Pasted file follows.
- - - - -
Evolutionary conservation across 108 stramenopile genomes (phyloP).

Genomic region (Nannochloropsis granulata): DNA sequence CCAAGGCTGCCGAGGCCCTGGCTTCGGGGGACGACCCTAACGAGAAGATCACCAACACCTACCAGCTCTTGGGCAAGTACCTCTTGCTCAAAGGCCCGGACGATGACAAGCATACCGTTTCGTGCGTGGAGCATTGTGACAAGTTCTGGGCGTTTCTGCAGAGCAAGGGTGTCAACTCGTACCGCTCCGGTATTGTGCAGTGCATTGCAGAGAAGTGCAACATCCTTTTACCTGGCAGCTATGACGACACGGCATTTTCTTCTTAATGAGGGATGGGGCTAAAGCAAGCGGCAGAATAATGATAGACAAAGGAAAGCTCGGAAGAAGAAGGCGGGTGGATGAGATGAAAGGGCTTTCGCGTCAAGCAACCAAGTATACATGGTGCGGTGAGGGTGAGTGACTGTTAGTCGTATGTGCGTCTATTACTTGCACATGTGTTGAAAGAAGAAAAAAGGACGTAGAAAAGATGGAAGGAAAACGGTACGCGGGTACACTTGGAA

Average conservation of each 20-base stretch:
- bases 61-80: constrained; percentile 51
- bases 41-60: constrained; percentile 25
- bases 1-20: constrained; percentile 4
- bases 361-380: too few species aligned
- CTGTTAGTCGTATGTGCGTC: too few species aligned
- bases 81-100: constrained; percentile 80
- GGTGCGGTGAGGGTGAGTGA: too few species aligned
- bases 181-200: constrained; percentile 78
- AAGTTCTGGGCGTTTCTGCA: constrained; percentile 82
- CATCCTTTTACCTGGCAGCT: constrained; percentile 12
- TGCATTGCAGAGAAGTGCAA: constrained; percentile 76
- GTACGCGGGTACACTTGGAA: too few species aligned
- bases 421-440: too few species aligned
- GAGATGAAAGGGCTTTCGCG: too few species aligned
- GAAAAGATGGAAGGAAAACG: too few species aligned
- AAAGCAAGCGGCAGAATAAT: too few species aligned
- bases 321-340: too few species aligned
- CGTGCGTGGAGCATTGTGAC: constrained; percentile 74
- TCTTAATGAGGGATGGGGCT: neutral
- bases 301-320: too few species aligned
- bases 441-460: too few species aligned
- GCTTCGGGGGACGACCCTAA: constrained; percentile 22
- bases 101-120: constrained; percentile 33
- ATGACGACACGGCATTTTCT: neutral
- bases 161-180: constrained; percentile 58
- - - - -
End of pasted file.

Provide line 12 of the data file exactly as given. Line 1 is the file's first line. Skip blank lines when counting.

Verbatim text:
- AAGTTCTGGGCGTTTCTGCA: constrained; percentile 82